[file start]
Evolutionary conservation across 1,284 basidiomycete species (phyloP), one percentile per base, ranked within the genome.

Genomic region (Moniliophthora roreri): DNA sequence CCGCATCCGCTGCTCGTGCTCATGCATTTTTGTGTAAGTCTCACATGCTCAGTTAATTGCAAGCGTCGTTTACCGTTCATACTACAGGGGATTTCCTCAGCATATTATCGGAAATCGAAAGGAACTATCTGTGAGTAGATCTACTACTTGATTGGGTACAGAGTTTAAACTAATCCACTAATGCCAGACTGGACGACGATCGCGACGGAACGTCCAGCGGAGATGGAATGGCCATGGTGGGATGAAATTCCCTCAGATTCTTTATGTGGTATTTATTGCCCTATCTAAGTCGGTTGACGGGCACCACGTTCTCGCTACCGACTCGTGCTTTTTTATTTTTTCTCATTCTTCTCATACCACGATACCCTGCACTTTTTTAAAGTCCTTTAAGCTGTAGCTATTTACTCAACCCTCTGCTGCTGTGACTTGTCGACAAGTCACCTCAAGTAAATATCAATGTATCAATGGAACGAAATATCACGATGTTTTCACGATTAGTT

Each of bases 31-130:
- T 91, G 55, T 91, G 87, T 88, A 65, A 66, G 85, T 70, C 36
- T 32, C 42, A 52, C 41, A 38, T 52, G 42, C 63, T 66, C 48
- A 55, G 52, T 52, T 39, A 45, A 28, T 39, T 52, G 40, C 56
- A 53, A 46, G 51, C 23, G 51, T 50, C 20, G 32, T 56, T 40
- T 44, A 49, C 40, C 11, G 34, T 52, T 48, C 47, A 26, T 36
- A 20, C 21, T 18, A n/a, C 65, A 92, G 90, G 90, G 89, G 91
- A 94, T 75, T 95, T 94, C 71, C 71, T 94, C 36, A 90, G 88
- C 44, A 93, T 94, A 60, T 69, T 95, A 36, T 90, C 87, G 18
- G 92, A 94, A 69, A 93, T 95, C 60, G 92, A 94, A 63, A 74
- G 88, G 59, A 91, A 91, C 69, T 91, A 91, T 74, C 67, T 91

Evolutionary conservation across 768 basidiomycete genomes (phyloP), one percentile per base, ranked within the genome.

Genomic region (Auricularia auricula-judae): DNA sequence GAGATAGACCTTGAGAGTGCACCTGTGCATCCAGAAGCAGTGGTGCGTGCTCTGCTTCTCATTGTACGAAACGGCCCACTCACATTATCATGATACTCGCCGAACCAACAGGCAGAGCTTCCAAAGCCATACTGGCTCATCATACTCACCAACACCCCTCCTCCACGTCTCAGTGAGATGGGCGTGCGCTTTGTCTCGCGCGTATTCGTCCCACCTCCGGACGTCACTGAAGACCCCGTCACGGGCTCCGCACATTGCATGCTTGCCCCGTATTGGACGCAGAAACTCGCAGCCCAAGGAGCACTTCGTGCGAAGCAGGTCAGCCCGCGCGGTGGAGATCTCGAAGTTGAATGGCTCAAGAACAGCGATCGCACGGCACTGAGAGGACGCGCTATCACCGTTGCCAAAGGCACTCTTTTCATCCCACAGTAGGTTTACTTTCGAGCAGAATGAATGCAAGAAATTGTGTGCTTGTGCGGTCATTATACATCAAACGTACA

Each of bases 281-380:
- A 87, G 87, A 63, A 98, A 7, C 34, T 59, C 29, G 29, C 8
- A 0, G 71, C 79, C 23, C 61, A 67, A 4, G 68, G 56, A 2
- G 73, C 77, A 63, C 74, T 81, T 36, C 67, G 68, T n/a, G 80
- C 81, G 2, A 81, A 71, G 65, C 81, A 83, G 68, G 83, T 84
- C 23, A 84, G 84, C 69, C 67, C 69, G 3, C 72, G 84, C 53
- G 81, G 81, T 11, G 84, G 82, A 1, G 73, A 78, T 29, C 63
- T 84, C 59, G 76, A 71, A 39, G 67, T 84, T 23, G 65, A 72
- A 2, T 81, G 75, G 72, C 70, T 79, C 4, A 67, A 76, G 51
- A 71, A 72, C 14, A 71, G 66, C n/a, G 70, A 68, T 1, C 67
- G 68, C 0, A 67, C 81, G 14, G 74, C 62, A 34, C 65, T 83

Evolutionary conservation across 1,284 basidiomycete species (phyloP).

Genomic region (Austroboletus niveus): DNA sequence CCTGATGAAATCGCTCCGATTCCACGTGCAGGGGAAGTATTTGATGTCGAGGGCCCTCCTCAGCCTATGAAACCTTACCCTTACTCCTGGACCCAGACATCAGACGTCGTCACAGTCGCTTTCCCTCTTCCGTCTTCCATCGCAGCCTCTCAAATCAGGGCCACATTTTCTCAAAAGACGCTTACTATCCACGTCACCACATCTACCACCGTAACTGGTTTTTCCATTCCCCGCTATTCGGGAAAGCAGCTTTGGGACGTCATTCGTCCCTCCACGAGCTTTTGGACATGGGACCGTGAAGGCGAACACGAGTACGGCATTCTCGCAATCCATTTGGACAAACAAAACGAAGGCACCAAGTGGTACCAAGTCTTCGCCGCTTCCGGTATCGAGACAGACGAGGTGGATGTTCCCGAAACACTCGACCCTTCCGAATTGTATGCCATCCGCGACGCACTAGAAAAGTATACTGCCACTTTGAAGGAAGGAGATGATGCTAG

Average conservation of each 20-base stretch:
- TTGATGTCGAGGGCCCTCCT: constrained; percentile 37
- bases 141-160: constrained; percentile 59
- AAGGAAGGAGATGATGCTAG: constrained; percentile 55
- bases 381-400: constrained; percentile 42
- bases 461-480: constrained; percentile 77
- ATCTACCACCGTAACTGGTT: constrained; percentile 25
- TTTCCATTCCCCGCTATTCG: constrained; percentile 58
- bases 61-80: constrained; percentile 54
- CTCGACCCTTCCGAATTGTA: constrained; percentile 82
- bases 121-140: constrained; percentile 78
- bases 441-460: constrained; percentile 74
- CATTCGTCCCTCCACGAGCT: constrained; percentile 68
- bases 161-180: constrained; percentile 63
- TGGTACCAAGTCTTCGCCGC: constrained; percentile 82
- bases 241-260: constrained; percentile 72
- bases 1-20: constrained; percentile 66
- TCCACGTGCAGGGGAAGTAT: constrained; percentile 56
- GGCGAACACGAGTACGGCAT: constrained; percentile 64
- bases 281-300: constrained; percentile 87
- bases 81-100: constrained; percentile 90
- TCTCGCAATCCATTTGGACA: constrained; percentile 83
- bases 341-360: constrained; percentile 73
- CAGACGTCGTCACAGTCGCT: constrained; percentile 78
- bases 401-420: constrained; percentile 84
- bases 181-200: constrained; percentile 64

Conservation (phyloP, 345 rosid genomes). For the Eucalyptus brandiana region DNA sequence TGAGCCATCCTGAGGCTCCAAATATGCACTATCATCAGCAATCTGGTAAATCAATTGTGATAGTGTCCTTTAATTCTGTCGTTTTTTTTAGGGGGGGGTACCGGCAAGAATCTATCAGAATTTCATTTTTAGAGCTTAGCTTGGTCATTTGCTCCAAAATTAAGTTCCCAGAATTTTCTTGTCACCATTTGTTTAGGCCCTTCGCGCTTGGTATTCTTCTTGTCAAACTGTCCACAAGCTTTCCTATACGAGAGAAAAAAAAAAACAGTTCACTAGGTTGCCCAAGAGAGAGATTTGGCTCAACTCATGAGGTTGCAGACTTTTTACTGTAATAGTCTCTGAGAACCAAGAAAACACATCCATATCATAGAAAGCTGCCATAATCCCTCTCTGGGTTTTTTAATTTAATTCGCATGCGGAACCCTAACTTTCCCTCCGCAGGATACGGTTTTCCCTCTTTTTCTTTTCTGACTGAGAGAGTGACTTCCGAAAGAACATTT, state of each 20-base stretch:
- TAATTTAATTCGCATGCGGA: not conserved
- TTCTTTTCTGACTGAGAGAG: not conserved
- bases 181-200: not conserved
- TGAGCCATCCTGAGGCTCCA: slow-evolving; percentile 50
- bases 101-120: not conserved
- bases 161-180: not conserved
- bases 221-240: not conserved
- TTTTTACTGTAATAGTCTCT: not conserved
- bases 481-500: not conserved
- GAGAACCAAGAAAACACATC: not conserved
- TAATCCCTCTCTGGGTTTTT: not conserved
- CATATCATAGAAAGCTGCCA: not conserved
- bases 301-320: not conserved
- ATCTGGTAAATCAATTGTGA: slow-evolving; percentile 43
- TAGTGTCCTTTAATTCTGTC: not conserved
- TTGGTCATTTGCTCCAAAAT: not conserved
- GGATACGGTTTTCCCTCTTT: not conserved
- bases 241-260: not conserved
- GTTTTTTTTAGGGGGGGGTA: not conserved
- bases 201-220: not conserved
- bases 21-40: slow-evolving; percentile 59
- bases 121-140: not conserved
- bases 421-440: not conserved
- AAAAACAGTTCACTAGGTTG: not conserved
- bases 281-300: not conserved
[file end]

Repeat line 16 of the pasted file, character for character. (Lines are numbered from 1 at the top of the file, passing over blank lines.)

Each of bases 281-380: